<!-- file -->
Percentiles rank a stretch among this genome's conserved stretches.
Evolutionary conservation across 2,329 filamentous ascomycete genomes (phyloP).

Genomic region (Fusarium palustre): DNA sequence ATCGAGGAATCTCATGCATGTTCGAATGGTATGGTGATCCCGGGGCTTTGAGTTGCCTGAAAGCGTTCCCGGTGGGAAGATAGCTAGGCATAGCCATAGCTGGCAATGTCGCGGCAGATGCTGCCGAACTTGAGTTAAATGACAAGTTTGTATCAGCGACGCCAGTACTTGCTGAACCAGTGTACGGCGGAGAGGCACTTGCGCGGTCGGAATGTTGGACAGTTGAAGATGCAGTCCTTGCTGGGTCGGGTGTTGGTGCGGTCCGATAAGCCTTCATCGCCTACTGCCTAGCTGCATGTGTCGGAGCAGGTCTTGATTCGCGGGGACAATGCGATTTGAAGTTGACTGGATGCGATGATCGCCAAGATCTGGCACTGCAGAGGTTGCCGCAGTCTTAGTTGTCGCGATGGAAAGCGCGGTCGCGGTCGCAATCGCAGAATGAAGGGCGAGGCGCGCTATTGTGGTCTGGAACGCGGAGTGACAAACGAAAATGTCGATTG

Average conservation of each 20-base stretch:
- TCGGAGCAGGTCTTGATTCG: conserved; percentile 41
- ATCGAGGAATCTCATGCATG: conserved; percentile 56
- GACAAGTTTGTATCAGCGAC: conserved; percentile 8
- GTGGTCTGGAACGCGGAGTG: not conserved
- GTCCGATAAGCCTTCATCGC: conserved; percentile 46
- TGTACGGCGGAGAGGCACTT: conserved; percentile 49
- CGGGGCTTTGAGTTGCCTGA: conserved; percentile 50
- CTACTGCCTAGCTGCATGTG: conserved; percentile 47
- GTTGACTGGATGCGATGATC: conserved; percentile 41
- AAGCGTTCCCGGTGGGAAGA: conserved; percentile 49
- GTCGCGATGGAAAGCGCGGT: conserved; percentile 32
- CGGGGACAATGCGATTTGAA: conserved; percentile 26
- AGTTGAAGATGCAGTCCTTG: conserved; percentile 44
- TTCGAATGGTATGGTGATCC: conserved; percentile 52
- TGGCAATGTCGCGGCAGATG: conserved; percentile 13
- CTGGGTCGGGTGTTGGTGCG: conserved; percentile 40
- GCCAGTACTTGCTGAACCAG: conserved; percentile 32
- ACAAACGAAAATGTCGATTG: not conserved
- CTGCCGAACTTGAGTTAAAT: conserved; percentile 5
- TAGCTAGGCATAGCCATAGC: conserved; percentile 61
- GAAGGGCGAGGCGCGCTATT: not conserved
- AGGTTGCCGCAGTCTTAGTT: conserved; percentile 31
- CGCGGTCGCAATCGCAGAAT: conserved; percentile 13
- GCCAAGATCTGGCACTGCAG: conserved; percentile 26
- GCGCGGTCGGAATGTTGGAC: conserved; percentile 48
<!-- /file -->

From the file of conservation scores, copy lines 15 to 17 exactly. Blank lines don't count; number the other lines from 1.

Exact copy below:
- GTCGCGATGGAAAGCGCGGT: conserved; percentile 32
- CGGGGACAATGCGATTTGAA: conserved; percentile 26
- AGTTGAAGATGCAGTCCTTG: conserved; percentile 44